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Yongxin Zhang, Yi-Leng Chen, Song-You Hong, Hann-Ming Henry Juang, and Kevin Kodama

1. Introduction During the summer months, trade winds are persistent (∼92%) over the Hawaiian Islands ( Schroeder 1993 ) with frequent orographic clouds and local showers, especially on the windward sides without the presence of synoptic/mesoscale disturbances. Leopold (1949) first described qualitatively the interactions between the prevailing trade wind flow and the island-induced circulations over the Hawaiian Islands. For the six largest islands of Hawaii, rainfall maxima correspond to

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Jia Sun, Hailun He, Xiaomin Hu, Dingqi Wang, Cen Gao, and Jinbao Song

intensive TC convection. Model-simulated OLR structures of Typhoon Hagupit over the SCS are shown in Fig. 8 . With the KF scheme, the simulated convection was enhanced east of 113°E ( Fig. 8a ), accompanied by rapid TC intensification and great strength. The low OLR values west of the Philippine Islands may be the result of widespread cloud coverage associated with the rapid intensification that was occurring when Hagupit entered the SCS. Analogous to the sensible heat flux, the GD-simulated OLR was

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Richard J. Reed, Mark D. Albright, Adrian J. Sammons, and Per Undén

SEPTEMBER 1988 REED ET AL. 217The Role of Latent Heat Release in Explosive Cyclogenesis:Three Examples Based on ECMWF Operational ForecastsRICHARD J. REED,* ADRIAN J. SIMMONS,** MARK D. ALBRIGHT* AND PER UND]~N** *Department of Atmospheric Sciences, University of Washington, Seattle, Washington **European Centre for Medium Range Weather Forecasts, Reading, England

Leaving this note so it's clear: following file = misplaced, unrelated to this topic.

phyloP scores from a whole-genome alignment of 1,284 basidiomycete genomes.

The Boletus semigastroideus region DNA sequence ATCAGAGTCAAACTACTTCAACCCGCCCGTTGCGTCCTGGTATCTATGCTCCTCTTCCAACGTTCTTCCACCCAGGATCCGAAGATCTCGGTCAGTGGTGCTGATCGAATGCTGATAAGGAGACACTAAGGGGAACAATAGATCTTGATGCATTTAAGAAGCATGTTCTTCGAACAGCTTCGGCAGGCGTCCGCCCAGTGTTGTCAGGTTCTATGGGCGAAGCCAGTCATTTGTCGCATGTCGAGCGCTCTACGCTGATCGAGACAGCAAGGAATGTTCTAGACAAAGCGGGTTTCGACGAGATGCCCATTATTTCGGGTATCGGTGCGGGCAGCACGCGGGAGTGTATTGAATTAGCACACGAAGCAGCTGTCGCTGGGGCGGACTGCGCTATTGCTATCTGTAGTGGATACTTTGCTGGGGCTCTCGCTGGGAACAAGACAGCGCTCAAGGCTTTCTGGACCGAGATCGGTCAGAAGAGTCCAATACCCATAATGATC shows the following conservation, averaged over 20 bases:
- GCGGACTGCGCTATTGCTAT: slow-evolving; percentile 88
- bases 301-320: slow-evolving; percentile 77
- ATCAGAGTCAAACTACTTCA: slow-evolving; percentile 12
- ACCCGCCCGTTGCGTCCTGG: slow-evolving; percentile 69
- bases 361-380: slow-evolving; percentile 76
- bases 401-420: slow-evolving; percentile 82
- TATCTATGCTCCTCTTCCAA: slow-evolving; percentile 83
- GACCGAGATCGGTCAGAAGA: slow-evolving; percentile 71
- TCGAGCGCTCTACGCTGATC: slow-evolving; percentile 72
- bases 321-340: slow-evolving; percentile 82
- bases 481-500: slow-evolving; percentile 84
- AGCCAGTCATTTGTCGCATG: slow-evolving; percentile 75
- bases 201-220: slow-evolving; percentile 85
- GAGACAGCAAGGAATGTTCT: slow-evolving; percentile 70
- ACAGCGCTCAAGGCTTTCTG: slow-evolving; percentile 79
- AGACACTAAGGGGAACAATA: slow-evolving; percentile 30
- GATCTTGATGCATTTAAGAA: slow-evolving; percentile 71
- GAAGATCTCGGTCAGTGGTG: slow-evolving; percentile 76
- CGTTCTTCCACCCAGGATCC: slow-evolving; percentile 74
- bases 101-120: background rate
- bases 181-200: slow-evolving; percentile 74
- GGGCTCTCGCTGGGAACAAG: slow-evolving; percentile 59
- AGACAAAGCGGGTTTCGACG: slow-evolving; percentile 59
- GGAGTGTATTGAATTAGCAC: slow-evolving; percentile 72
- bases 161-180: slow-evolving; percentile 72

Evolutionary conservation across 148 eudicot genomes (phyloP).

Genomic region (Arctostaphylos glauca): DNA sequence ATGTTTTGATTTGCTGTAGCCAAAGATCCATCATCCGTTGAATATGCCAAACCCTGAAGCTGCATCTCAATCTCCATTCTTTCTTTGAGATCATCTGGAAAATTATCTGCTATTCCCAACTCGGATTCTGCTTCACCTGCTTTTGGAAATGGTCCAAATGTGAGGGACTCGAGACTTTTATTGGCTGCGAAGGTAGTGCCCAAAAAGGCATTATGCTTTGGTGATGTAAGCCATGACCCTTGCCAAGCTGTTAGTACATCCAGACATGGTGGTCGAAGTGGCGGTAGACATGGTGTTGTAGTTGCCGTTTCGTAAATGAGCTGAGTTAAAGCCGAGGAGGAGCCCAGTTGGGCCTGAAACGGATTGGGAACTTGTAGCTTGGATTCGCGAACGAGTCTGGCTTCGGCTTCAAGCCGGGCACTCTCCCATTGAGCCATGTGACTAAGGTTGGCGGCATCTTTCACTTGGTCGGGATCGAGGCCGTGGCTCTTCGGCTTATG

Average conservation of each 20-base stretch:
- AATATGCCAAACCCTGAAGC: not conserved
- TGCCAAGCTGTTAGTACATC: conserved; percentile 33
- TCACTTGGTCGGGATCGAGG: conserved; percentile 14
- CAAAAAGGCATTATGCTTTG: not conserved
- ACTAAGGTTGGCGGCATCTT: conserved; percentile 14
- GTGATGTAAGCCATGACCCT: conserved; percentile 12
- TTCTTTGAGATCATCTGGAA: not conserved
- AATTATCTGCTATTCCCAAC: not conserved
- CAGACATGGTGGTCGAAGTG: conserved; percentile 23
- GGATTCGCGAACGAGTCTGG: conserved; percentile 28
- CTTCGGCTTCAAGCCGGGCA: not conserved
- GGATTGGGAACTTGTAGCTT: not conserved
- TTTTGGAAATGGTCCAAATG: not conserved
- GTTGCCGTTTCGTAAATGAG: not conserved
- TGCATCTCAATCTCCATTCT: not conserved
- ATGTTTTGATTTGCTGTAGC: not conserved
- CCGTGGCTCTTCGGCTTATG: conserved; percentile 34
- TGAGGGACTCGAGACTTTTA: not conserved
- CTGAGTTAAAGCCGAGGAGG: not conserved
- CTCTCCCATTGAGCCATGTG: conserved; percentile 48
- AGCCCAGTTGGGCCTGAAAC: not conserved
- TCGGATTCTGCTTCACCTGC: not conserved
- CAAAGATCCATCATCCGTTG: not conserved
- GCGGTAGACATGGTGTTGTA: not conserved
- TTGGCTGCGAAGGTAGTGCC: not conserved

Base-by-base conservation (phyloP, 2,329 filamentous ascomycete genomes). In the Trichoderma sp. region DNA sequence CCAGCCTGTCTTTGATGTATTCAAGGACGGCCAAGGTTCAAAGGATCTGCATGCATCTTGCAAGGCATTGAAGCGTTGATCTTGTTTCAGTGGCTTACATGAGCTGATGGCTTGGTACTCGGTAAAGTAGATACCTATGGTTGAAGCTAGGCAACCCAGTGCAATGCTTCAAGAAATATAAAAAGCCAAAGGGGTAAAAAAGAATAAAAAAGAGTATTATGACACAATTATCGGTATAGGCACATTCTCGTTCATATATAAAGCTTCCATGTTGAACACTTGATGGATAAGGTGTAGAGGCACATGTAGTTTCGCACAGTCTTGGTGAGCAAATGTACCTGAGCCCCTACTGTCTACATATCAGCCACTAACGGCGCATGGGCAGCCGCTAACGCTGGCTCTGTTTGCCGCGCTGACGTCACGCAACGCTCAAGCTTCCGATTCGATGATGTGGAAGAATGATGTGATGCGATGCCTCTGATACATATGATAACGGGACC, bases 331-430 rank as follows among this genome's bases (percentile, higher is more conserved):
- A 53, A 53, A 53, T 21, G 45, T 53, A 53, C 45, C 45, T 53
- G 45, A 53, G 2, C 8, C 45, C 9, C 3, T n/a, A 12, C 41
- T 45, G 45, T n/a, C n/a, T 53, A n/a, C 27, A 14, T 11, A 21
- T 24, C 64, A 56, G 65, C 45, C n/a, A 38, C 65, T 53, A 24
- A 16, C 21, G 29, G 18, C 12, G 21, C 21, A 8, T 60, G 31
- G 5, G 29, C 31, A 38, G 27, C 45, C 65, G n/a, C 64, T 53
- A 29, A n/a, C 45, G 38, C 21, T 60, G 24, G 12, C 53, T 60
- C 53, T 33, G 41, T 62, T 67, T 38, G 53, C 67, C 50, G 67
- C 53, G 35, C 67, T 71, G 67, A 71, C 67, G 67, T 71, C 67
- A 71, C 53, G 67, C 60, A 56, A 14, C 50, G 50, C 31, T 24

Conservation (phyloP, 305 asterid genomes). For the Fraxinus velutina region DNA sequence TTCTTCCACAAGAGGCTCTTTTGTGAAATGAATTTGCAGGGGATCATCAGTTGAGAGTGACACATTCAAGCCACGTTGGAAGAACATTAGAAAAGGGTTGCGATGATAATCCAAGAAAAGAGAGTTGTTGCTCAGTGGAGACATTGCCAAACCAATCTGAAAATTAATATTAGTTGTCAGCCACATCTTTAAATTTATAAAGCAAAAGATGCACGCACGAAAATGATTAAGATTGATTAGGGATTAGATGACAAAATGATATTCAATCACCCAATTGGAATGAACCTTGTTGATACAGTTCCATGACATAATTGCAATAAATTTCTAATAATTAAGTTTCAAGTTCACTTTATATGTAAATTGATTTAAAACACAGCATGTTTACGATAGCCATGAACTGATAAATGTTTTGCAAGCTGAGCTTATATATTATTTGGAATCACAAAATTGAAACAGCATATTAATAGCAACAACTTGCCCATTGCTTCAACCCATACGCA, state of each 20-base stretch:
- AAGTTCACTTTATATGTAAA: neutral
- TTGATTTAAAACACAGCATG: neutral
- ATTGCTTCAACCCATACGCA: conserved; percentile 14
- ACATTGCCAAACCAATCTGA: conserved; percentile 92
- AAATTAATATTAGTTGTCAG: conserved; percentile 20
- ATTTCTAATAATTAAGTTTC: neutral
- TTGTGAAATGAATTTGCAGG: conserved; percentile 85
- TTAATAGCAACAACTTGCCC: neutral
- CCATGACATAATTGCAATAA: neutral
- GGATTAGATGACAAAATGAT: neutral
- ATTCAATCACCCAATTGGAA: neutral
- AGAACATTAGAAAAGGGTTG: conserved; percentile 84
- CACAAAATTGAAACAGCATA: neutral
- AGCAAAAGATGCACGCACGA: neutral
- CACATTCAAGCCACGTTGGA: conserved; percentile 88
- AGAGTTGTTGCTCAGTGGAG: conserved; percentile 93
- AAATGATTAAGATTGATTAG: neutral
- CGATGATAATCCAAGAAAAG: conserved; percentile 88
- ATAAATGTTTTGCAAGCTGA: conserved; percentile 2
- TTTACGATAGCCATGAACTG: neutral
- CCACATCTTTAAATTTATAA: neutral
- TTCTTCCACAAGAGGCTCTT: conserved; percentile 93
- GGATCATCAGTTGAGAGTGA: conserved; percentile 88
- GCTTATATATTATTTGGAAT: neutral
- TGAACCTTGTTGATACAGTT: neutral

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Mingling R. Wu, Bradley J. Snyder, Ruping Mo, Alex J. Cannon, and Paul I. Joe

1. Introduction East Vancouver Island (EVI) is a coastal region in the Georgia Basin of British Columbia (BC), Canada ( Fig. 1 ). This region is characterized by topographic extremes, with the Vancouver Island Ranges to the southwest and the Georgia Strait to the northeast. Its winter climate is dominated by a westerly Pacific airstream descending along the east-facing mountain slopes, which tend to disperse cloud and lessen rainfall events ( Boughner 1937 ; Lange 1998 ). However, locally

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Steven J. Caruso and Steven Businger

1. Introduction The subtropical areas in the central North Pacific Ocean are affected by upper-level lows throughout the year ( Palmen 1949 ; Palmer 1951 ). During the cool season (October–April), these lows originate as troughs that become cut off from the polar westerlies and are the focal points for surface cyclogenesis. The resulting subtropical cyclones are known as kona lows ( Simpson 1952 ; Ramage 1962 ; Morrison and Businger 2001 ). Many leeward areas on the Hawaiian Islands 1